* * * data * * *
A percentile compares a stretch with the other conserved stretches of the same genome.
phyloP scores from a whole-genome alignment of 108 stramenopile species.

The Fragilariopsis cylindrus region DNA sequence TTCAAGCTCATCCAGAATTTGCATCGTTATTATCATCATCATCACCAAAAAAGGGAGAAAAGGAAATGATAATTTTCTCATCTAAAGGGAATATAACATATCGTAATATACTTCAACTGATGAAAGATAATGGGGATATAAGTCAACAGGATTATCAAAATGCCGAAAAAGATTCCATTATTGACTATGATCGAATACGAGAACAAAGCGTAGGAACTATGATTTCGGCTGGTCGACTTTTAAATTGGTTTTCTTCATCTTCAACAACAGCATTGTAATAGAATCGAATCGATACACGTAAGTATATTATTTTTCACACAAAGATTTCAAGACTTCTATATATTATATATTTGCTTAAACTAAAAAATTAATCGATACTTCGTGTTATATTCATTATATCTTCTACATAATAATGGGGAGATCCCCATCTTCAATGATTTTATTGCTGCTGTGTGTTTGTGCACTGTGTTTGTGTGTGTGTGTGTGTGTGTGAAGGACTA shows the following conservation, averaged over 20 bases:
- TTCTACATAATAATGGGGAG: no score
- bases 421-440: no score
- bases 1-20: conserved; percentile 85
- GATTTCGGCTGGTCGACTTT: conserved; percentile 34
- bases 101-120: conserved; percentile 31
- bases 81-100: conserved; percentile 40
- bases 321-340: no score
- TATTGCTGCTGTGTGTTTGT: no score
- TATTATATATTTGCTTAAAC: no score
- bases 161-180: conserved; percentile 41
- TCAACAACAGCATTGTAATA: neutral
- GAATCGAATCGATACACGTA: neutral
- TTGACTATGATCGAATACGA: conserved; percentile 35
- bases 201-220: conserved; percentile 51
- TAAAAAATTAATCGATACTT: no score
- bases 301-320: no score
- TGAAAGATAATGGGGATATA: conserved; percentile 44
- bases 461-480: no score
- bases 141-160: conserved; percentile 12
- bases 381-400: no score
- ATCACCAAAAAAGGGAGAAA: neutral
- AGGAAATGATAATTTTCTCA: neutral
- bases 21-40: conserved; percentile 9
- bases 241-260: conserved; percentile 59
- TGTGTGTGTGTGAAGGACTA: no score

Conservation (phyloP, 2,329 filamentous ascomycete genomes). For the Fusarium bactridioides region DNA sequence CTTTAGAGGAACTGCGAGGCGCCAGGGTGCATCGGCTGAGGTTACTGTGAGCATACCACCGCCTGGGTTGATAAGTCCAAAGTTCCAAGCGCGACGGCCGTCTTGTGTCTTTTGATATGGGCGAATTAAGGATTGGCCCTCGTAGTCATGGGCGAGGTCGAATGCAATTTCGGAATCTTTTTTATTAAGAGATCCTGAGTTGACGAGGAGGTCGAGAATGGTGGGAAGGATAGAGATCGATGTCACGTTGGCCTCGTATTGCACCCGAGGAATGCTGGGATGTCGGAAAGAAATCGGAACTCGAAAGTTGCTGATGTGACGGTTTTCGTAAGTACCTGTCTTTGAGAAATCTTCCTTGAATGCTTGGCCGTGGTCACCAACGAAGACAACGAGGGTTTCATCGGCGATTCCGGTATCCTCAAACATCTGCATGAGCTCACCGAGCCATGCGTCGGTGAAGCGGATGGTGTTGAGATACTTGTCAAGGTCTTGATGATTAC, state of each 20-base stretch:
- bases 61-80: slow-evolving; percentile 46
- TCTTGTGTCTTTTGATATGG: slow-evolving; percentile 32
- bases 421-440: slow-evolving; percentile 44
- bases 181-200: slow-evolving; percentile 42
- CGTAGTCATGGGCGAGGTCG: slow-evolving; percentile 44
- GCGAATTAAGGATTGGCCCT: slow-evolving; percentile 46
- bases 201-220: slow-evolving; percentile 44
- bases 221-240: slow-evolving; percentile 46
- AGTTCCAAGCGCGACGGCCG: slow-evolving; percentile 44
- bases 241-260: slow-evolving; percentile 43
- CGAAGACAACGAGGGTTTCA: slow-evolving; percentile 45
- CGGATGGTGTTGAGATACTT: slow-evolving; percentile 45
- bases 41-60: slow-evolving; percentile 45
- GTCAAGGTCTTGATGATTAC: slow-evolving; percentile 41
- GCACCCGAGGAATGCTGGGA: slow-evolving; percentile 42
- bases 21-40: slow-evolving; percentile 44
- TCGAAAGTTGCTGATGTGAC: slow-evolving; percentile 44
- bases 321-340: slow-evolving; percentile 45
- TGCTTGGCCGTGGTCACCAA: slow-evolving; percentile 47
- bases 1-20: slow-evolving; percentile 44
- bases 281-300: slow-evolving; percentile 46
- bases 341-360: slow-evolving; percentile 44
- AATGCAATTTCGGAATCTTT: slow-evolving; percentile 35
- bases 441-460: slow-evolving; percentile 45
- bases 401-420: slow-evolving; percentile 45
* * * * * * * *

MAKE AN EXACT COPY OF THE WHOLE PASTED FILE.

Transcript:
A percentile compares a stretch with the other conserved stretches of the same genome.
phyloP scores from a whole-genome alignment of 108 stramenopile species.

The Fragilariopsis cylindrus region DNA sequence TTCAAGCTCATCCAGAATTTGCATCGTTATTATCATCATCATCACCAAAAAAGGGAGAAAAGGAAATGATAATTTTCTCATCTAAAGGGAATATAACATATCGTAATATACTTCAACTGATGAAAGATAATGGGGATATAAGTCAACAGGATTATCAAAATGCCGAAAAAGATTCCATTATTGACTATGATCGAATACGAGAACAAAGCGTAGGAACTATGATTTCGGCTGGTCGACTTTTAAATTGGTTTTCTTCATCTTCAACAACAGCATTGTAATAGAATCGAATCGATACACGTAAGTATATTATTTTTCACACAAAGATTTCAAGACTTCTATATATTATATATTTGCTTAAACTAAAAAATTAATCGATACTTCGTGTTATATTCATTATATCTTCTACATAATAATGGGGAGATCCCCATCTTCAATGATTTTATTGCTGCTGTGTGTTTGTGCACTGTGTTTGTGTGTGTGTGTGTGTGTGTGAAGGACTA shows the following conservation, averaged over 20 bases:
- TTCTACATAATAATGGGGAG: no score
- bases 421-440: no score
- bases 1-20: conserved; percentile 85
- GATTTCGGCTGGTCGACTTT: conserved; percentile 34
- bases 101-120: conserved; percentile 31
- bases 81-100: conserved; percentile 40
- bases 321-340: no score
- TATTGCTGCTGTGTGTTTGT: no score
- TATTATATATTTGCTTAAAC: no score
- bases 161-180: conserved; percentile 41
- TCAACAACAGCATTGTAATA: neutral
- GAATCGAATCGATACACGTA: neutral
- TTGACTATGATCGAATACGA: conserved; percentile 35
- bases 201-220: conserved; percentile 51
- TAAAAAATTAATCGATACTT: no score
- bases 301-320: no score
- TGAAAGATAATGGGGATATA: conserved; percentile 44
- bases 461-480: no score
- bases 141-160: conserved; percentile 12
- bases 381-400: no score
- ATCACCAAAAAAGGGAGAAA: neutral
- AGGAAATGATAATTTTCTCA: neutral
- bases 21-40: conserved; percentile 9
- bases 241-260: conserved; percentile 59
- TGTGTGTGTGTGAAGGACTA: no score

Conservation (phyloP, 2,329 filamentous ascomycete genomes). For the Fusarium bactridioides region DNA sequence CTTTAGAGGAACTGCGAGGCGCCAGGGTGCATCGGCTGAGGTTACTGTGAGCATACCACCGCCTGGGTTGATAAGTCCAAAGTTCCAAGCGCGACGGCCGTCTTGTGTCTTTTGATATGGGCGAATTAAGGATTGGCCCTCGTAGTCATGGGCGAGGTCGAATGCAATTTCGGAATCTTTTTTATTAAGAGATCCTGAGTTGACGAGGAGGTCGAGAATGGTGGGAAGGATAGAGATCGATGTCACGTTGGCCTCGTATTGCACCCGAGGAATGCTGGGATGTCGGAAAGAAATCGGAACTCGAAAGTTGCTGATGTGACGGTTTTCGTAAGTACCTGTCTTTGAGAAATCTTCCTTGAATGCTTGGCCGTGGTCACCAACGAAGACAACGAGGGTTTCATCGGCGATTCCGGTATCCTCAAACATCTGCATGAGCTCACCGAGCCATGCGTCGGTGAAGCGGATGGTGTTGAGATACTTGTCAAGGTCTTGATGATTAC, state of each 20-base stretch:
- bases 61-80: slow-evolving; percentile 46
- TCTTGTGTCTTTTGATATGG: slow-evolving; percentile 32
- bases 421-440: slow-evolving; percentile 44
- bases 181-200: slow-evolving; percentile 42
- CGTAGTCATGGGCGAGGTCG: slow-evolving; percentile 44
- GCGAATTAAGGATTGGCCCT: slow-evolving; percentile 46
- bases 201-220: slow-evolving; percentile 44
- bases 221-240: slow-evolving; percentile 46
- AGTTCCAAGCGCGACGGCCG: slow-evolving; percentile 44
- bases 241-260: slow-evolving; percentile 43
- CGAAGACAACGAGGGTTTCA: slow-evolving; percentile 45
- CGGATGGTGTTGAGATACTT: slow-evolving; percentile 45
- bases 41-60: slow-evolving; percentile 45
- GTCAAGGTCTTGATGATTAC: slow-evolving; percentile 41
- GCACCCGAGGAATGCTGGGA: slow-evolving; percentile 42
- bases 21-40: slow-evolving; percentile 44
- TCGAAAGTTGCTGATGTGAC: slow-evolving; percentile 44
- bases 321-340: slow-evolving; percentile 45
- TGCTTGGCCGTGGTCACCAA: slow-evolving; percentile 47
- bases 1-20: slow-evolving; percentile 44
- bases 281-300: slow-evolving; percentile 46
- bases 341-360: slow-evolving; percentile 44
- AATGCAATTTCGGAATCTTT: slow-evolving; percentile 35
- bases 441-460: slow-evolving; percentile 45
- bases 401-420: slow-evolving; percentile 45